Everything you need to know about the changes in our department

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Parliamentary debates: John Stevenson MP, Leveling-up Minister Kemi Badenoch MP and Mark Jenkinson MP

OUR COUNTY is set to experience historic change in 2023 when Cumbria ceases to exist as a local authority area and is split in two.

The local government reorganization will see Cumbria’s existing seven councils abolished by 2023 and replaced by two new unitary councils.

Cumberland Council will take over as authority in Carlisle, Allerdale and Copeland.

Westmorland and Furness Council will take over as governing authority in Eden, South Lakeland and Barrow-in-Furness.

Unitary councils hold both the powers of a borough council and a county council and are the preferred model of Conservative government.

Planning powers are currently the responsibility of Borough and District Councils, but motorways in Cumbria are the responsibility of County Council.

The creation of a unitary board brings together all the responsibilities and all the decision-making powers under one roof.

The vehicle for this is to create a single tier of local government for Cumbria which came close this week in the Houses of Parliament.

John Stevenson, MP for Carlisle, was appointed last week to join the first delegated legislation committee alongside Workington MP Mark Jenkinson.

And this week the committee heard the Cumbria (Structural Changes) Order 2022 – which enshrines the county’s planned changes into law.

Presenting the order to the committee, the Minister for Leveling-up, Kemi Badenoch MP, said: “The implementation of this proposal and the establishment of these unitary authorities will enable strong leadership and commitment both at the strategic level and with communities at the most local level.

Tory leaders say single-tier local government puts counties at the top of the list when bidding for funding.

Ms Badenoch said: ‘This will pave the way, as foreseen in the leveling up white paper, for a significant devolution deal involving a directly elected mayor for Cumbria if that is an option local leaders wish to pursue.’

Mr. Stevenson said: “I am delighted to have been invited to join the committee.

“I am very clear that local government reform for Cumbria is a positive step forward.

“The current system is clearly not working for our county, and the creation of two unitary authorities will undoubtedly improve the performance of local government, allowing for strong leadership and the ability to make decisions on our own.”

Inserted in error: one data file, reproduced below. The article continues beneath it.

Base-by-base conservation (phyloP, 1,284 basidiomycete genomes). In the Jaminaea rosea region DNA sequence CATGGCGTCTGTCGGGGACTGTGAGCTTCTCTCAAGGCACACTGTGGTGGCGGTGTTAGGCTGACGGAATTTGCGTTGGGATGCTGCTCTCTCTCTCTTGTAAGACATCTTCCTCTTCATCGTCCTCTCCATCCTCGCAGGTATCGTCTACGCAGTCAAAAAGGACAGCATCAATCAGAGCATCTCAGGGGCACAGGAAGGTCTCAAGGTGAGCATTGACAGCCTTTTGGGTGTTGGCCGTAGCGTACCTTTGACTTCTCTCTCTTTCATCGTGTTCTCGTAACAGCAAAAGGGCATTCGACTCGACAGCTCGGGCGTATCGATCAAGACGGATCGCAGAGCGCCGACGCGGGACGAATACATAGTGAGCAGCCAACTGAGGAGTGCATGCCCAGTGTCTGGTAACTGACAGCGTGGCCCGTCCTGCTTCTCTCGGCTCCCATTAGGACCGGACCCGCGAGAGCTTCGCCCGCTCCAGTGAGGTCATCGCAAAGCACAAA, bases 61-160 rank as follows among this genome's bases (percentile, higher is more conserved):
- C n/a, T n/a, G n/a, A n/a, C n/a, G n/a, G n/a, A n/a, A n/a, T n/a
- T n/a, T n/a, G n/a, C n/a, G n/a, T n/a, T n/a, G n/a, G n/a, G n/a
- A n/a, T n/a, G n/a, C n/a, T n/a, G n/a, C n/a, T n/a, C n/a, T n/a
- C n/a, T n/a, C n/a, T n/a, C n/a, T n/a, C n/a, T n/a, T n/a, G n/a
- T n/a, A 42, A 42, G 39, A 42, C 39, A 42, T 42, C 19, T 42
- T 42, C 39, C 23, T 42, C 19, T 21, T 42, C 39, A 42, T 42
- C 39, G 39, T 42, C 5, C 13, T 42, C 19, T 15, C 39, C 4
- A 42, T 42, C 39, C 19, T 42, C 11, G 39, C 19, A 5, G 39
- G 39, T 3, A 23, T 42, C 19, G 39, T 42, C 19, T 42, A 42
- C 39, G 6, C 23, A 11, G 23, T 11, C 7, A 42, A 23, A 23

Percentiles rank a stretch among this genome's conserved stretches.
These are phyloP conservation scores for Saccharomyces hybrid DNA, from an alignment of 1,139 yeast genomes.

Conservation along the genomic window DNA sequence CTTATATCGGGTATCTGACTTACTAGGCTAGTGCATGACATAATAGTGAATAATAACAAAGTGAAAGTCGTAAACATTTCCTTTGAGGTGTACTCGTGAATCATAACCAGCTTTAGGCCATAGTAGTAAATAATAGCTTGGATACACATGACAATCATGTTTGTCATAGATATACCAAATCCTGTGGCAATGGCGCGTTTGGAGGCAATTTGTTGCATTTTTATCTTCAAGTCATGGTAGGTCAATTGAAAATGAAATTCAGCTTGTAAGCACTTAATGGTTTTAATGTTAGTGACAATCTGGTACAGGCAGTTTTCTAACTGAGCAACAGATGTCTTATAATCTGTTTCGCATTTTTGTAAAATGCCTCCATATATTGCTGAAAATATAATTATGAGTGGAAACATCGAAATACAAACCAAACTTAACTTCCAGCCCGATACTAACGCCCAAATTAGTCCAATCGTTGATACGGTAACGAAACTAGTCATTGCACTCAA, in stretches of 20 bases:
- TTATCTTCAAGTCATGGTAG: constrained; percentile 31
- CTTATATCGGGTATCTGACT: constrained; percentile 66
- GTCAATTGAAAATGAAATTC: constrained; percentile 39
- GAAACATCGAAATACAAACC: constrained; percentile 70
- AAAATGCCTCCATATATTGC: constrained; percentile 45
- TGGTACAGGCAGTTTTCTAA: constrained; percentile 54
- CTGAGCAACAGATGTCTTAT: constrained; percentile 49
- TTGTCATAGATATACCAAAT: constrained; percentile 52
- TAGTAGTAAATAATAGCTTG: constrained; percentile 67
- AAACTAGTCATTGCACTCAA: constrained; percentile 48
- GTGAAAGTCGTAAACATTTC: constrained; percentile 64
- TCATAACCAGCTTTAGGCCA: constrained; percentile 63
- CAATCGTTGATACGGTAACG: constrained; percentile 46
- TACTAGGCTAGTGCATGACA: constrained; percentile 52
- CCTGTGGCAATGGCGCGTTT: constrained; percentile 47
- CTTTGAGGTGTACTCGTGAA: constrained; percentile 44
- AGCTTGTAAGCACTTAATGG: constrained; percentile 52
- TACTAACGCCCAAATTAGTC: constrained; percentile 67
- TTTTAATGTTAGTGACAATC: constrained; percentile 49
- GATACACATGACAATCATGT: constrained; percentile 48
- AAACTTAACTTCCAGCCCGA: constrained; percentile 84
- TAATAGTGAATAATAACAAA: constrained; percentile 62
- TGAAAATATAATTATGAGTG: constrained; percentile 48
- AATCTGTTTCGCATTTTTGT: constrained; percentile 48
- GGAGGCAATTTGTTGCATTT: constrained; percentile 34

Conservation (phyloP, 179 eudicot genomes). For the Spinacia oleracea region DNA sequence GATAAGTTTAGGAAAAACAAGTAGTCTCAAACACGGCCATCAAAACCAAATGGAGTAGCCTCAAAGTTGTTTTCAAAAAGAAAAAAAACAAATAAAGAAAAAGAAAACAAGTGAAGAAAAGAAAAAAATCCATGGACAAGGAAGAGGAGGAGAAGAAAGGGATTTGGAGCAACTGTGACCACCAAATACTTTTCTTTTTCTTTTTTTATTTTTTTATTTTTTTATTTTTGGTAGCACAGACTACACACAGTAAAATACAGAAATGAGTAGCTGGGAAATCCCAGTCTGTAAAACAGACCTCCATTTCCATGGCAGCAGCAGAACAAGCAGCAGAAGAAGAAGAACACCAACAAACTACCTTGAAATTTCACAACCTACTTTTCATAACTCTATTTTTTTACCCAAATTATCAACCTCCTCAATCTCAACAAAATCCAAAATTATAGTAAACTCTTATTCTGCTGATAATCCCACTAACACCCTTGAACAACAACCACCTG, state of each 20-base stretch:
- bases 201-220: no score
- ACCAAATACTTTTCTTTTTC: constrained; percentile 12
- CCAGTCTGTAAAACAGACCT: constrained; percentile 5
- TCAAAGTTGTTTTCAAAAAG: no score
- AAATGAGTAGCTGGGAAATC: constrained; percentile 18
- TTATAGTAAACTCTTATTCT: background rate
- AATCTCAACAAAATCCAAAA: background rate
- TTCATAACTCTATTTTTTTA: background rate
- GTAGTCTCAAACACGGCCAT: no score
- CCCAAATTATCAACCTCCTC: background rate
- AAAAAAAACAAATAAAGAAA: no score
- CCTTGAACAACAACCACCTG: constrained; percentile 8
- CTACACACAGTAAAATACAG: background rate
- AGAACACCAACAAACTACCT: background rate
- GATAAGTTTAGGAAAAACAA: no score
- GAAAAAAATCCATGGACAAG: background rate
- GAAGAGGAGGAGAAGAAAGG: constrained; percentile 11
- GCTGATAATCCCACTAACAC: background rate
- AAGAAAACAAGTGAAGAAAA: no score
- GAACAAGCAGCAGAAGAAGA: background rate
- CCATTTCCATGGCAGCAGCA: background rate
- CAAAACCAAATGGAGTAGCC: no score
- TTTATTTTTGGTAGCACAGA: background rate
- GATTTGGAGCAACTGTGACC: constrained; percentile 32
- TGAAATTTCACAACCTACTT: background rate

After being passed unanimously by the committee, the structural changes order will be debated in the House of Commons on Wednesday 9 March.

The process is moving fast after Cumbria County Council’s legal challenge was denied for a second time on Tuesday February 22.

The Labor leadership of Cumbria County Council has called for a judicial review of the process in 2021, saying it was a politically motivated power grab by the UK government.

Council leader Stewart Young has expressed concern that the general public has not been properly consulted on the changes.

But the High Court ruled it was ‘not reasonably arguable’ and after the second judicial review was refused, the county council said there would be no appeal.

Leader of the Liberal Democrat group and half of the ruling coalition, Peter Thornton, said: “I am glad that this issue now appears to be resolved and I hope we can now continue to work to create two viable councils. and effective for Cumbria.

While not supporting the legal challenge, Cllr Thornton said the Liberal Democrat group understood Labor’s concerns and did not want to break up the alliance over a difference of opinion.

During the committee debate, MP Fiona Bruce said: ‘To over 3,000, of which 2,362 I note were from residents and basically, it seems, in favour. I wonder if the minister could perhaps tell us how many people live in those areas altogether.

“The reason I ask this question is that of course Cheshire was turned into two unitary councils a few years ago and as an MP for a constituency in the Cheshire area many locals felt that they had not really been adopted, in regard to the imposition, in their view, of the two unitary councils.

“What I’m trying to point out is that there are a lot more residents than these answers and it’s really important that there is liaison, communication with the residents to really make sure that they understand the benefits that would come from this change, so there’s not a feeling that they haven’t really been properly engaged and a resentment that can last a few years.

Ms Badenoch said: ‘The answer is that in Cumbria there are 499,000 people so yes of course in terms of the number of people who responded to the consultation it is a small number but we know across the government that those who respond to consultations tend to be the most interested in the topic and can often provide a representative perspective.

Elections are due to be held on May 5 which will appoint councilors to two shadow authorities – one for each of the new councils.

Shadow Authorities will operate alongside existing councils for the first year before Vesting Day on April 1, 2023, when Unitary Authorities will take full control.

Cumberland’s new council will have 46 ward councilors who will initially serve in the Shadow Authority until the day of acquisition, before serving a further four-year term.

This means that although the shadow authorities will serve alongside the existing councils for a year, the elections in May will determine who will take control of Cumberland Council and Westmorland & Furness Council for five years.

The public can keep up to date with changes to the county by visiting: https://newcouncilsforcumbria.info/

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